Factors That Impact Student Achievement
Family Structure and Dynamics
Family structure and dynamics are some of the factors that have a significant impact on student’s academic achievements. According to Grant and Stronge (2013), students who are single-parented tend to have more challenges achieving success than those with both parents. It is so because of the instability characterized by single parenting. Stronge (2013) explains that most families with one parent often experience financial challenges.
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Instead of having two adults working closely towards the upbringing of the children, the mother or the father will be expected to do everything. The need to take two or three jobs limits the time that such a parent would have with the student to understand the challenges they face at school. The emotional strain is often reflected in the performance of the student.
Gender Identity or Expression
Gender identity or expression is one of the least explored factors that have a significant impact on a student’s performance. A male or female student who is comfortable with assigned sex at birth may have no serious gender identity problems. However, Stronge (2013) explains that those whose gender expression conflicts with the assigned gender at birth may have a lot of socio-emotional problems which will be reflected in their academics. They feel they belong to another gender and can do nothing about it. Some suffer in silence while others talk about it despite the criticism they may be subjected to by society (Koellner & Jacobs, 2015). Whether they decide to express their feelings or not, the mental torture that is associated with this problem is often reflected in their academics.
According to Grant and Stronge (2013), the United States is one of the most culturally-diverse countries in the world. Diversity has raised a lot of concern in many schools. Racism is still a major problem in this society. Stronge (2013) explains that systems in the academic sector make it easier for a white student to be successful than any other race in the country. For instance, when an African American and a white student score the same grade in high school, chances are high that the white student will be admitted to a better university than the African American.
The socio-economic status of a family defines the ability of a student to achieve academic success. Students from rich families are often taken to private schools where they have all the resources they may need to achieve success. In these private institutions, pupil-to-teacher is very low. It makes it possible for the student to be given personal attention by the academic staff. On the other hand, students from low-income families often go to public schools with limited resources (Spears, 2015). Some have to work after school to support their families. They lack most of the resources needed and have to rely on public and school libraries.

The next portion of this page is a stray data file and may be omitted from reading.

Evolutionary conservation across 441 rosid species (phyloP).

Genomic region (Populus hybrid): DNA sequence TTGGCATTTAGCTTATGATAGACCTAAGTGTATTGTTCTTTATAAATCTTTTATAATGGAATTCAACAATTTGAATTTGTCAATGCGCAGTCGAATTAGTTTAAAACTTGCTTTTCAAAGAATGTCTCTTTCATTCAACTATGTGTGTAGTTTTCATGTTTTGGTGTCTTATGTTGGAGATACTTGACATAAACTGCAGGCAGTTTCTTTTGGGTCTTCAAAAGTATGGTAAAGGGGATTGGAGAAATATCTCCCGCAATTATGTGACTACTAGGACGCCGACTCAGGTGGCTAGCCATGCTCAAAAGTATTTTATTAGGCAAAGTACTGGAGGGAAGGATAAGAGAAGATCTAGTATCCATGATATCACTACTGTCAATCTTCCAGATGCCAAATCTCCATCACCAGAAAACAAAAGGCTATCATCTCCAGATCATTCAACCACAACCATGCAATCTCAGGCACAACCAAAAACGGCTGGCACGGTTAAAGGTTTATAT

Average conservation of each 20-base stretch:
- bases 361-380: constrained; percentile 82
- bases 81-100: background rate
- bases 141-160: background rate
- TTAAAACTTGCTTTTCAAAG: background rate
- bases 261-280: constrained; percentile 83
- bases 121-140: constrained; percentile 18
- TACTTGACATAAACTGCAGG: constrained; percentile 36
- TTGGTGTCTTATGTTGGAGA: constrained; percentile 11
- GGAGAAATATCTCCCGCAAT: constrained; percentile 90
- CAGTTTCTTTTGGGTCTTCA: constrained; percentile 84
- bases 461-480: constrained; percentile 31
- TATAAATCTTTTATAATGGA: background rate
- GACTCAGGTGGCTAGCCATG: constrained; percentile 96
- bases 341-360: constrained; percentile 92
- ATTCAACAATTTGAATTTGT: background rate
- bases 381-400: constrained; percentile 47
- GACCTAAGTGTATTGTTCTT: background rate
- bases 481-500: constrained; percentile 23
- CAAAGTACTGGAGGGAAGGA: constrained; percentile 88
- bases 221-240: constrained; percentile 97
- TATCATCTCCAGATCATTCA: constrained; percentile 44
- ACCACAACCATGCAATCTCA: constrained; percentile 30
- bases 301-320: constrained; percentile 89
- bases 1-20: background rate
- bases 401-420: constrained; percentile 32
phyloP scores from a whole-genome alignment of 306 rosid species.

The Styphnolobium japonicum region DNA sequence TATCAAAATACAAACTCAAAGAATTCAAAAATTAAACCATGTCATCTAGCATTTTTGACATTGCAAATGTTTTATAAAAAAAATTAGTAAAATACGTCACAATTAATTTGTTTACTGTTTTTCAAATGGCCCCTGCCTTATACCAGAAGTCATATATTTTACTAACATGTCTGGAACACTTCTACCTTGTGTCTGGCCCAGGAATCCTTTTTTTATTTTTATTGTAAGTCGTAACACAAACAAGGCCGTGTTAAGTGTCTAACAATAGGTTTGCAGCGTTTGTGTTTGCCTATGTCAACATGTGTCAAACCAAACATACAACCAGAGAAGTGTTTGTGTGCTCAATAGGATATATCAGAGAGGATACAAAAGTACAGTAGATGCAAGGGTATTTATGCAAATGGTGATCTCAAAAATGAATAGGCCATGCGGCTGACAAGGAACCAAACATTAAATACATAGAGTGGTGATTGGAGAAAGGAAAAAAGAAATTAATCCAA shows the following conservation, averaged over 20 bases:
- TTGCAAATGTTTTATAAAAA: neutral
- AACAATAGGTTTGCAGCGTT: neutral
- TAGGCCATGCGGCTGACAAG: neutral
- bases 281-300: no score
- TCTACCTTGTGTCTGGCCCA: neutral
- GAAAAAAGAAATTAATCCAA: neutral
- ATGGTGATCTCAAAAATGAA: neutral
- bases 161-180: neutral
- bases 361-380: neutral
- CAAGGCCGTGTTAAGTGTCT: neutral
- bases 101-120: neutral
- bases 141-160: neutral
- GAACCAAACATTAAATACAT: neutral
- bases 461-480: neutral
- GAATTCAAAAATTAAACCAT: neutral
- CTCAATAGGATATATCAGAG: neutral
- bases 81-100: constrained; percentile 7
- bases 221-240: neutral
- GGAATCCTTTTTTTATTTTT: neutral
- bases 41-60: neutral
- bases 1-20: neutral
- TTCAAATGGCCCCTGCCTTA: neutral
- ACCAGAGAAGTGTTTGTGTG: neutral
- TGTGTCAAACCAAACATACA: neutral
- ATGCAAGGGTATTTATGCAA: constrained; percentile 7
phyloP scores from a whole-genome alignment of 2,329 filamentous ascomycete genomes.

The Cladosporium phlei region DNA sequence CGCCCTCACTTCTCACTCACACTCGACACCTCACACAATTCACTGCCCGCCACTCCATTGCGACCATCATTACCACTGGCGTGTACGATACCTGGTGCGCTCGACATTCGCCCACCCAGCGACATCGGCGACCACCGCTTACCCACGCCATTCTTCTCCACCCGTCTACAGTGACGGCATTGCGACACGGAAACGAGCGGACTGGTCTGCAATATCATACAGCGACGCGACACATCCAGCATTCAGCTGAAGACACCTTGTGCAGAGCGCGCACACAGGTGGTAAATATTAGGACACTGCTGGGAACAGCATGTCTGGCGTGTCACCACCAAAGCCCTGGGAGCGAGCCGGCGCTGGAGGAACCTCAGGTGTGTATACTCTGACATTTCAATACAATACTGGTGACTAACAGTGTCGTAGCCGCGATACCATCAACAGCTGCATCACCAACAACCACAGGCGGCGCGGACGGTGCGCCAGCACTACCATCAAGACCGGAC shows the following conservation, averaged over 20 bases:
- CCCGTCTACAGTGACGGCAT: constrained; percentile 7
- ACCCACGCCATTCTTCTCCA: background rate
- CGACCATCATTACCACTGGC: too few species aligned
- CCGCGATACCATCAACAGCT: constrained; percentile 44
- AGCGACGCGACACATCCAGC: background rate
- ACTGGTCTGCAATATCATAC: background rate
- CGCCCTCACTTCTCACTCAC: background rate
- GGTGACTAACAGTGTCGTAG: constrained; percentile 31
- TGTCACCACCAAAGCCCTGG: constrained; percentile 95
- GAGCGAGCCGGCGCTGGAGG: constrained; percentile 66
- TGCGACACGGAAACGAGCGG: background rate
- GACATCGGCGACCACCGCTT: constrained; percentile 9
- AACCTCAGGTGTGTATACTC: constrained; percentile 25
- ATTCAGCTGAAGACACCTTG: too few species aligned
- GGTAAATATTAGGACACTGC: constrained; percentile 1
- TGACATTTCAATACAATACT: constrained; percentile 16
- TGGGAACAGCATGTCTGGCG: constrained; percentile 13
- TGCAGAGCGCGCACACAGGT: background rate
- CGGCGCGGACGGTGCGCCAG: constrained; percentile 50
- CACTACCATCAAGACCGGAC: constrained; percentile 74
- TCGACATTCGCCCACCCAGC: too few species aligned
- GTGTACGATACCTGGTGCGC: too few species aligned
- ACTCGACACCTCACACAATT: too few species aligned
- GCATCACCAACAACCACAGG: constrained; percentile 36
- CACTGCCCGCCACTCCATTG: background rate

Sexual orientation is another issue that affects students, especially in high school and colleges when they start to understand their sexuality. Jensen (2013) explains that many learners often struggle with sexual orientation considered abnormal in society. The American society has made significant steps in accepting lesbians, gays, bisexuals, and transgender (LGBT) as members of the society with the right to embrace their sexual orientation (Koellner & Jacobs, 2015). However, many people still view them as abnormal individuals who have no place in this society (Hastedt, 2016). When a student realizes that he or she is a homosexual, dealing with the problem may affect his or her academic performance.
Promoting Academic Success for All Students
School Counseling Strategies
A school needs to have counseling strategies for promoting academic development. Students often face different issues that may affect their academic success. Having both prevention and intervention strategies may be crucial in helping students who are almost giving up on their studies. Prevention strategies may help students who are yet to become adversely affected by these issues. According to Grant and Stronge (2013), one of the prevention strategies that can help in promoting academic success is to embrace an open-door policy of managing students.
This strategy involves creating avenues through which students can reach out to their teachers to explain the challenges they face at home. Spears (2015) explains that when implementing this strategy, the management of the school will need to introduce suggestion boxes within the school specifically meant for addressing personal issues affecting students. Learners will be encouraged to use these boxes to express issues affecting them at home or school.
This can be done once every month. The school counselors will be required to go through every note to understand the issues explained by the student. If necessary, the student will be invited by the counselor to find ways of addressing the problem before it can affect his or her academic progress. The proactive approach of dealing with socio-economic and emotional challenges of learners may help promote their academic performance.